“18, I guess, although my family will probably wait until I’m 21 before they have me join,” I said. His eyes lit up. “Wow, maybe I should convert,” he said. “You do that,” I responded.
I still wonder just how long it took before someone set him straight. I kind of hope he actually converted and got the shock of his lifetime.
The Exotic Dancer
I love to dance. Turn the music on and I will be the first person to jump on the dance floor. As a Pakistani-American, I do love Bollywood music and bhangra music. As a Brooklyn girl, turn up the hip-hop, reggae and soca music. And to truly get me dancing, combine them all. Yet, over the years, I’ve been asked one question repeatedly: can you belly dance? It started in my college years, when young men would sidle over to my friends and I at a party. After some small talk, one of them would figure out I was Muslim by my background. Then would come the inevitable statement: “That’s so exotic, I bet you can belly dance.”
I have heard that line over and over again throughout the years. I think it was meant as compliment, an appreciation of my Orientalist sex appeal. But the assumption never failed to perplex me. So, let me set that straight. Belly dancing is predominantly associated with Middle Eastern and North African cultures. I am not Arab. Most Muslim women in the world are not Arab. Therefore, most Muslim women do not belly dance as par for the course. Just no.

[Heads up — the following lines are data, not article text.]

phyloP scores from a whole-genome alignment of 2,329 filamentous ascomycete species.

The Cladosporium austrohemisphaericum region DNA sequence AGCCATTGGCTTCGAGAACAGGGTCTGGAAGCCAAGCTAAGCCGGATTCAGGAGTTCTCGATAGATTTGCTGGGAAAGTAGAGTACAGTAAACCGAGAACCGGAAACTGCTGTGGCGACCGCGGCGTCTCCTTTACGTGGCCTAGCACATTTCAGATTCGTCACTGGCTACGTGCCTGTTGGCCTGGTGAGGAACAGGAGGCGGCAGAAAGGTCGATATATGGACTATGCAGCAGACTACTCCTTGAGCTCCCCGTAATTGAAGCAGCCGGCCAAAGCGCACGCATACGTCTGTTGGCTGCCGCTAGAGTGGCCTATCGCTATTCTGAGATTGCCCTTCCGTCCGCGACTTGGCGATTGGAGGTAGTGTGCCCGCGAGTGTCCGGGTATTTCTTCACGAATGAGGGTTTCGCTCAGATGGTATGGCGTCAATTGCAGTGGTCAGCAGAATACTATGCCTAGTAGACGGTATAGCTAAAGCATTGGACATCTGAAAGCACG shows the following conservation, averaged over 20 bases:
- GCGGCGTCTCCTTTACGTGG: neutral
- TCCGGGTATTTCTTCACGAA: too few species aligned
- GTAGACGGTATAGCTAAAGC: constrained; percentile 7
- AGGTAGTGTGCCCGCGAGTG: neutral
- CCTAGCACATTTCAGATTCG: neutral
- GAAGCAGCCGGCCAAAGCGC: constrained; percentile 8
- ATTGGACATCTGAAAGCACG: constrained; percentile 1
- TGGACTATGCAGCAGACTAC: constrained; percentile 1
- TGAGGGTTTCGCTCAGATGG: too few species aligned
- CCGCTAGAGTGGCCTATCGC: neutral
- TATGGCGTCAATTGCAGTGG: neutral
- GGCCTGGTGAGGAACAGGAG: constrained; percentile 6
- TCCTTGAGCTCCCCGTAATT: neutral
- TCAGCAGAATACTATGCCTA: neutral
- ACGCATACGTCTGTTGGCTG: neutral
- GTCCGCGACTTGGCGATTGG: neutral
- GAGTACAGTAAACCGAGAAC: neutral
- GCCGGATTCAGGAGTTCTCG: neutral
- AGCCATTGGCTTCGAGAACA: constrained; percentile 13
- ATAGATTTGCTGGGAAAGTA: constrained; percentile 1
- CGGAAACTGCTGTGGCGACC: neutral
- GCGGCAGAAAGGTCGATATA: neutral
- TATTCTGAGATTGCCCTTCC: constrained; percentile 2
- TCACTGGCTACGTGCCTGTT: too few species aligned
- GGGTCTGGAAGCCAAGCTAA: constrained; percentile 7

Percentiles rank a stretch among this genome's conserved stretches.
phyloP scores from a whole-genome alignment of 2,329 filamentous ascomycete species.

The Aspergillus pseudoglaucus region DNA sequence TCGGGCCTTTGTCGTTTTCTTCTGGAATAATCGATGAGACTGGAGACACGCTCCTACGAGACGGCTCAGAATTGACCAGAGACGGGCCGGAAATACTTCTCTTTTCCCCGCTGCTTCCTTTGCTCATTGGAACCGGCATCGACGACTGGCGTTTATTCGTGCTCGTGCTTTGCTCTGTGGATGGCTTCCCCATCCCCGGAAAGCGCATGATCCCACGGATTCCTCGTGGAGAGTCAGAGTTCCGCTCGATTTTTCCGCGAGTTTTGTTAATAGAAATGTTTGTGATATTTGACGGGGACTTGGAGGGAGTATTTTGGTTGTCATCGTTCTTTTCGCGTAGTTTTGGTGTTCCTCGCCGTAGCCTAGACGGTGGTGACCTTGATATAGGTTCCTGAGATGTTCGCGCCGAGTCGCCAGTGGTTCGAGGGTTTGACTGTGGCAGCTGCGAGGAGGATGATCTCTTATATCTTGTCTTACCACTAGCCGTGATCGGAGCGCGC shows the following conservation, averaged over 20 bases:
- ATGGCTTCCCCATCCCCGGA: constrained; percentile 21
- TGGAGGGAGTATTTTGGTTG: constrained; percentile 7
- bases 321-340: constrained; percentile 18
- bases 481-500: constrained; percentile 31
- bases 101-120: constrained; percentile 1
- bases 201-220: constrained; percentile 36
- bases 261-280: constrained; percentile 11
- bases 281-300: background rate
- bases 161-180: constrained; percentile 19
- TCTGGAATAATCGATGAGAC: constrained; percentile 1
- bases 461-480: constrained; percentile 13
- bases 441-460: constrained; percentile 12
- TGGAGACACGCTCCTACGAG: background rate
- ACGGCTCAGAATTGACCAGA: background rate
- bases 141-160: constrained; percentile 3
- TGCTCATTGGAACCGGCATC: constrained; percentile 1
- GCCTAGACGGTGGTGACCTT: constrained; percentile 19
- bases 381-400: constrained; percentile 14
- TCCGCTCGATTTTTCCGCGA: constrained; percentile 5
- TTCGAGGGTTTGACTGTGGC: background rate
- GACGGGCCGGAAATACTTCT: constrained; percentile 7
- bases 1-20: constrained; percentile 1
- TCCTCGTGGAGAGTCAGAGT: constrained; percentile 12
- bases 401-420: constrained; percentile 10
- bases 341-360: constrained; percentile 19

I don’t cover my hair. I never have and I never will. I have no problems wearing clothes that accentuate my figure. Yet, I also have a deep sense of faith and spirituality tied to my religion. I don’t see any disconnect between those two truths. But it never occurred to me how hard it was for others to comprehend this duality until I became an international journalist that happens to write, on occasion, about Muslim issues. Suddenly my appearance was cause for derision among both Muslims and non-Muslims. While fundamentalists within the Muslim community would, predictably, condemn me as a Westernized harlot that lost her way, it was the slut shaming that I received from non-Muslim men and feminist allies that blew me away.
“If she is Muslim, she better be careful or her Muslim brothers will try to stone her for dressing the way she does,” wrote one enlightened female commentator. Obviously, her concern over my choice to wear jeans and a fitted t-shirt was really heartfelt.
“Dressed like that, she certainly doesn’t look like she’s Muslim,” read another comment.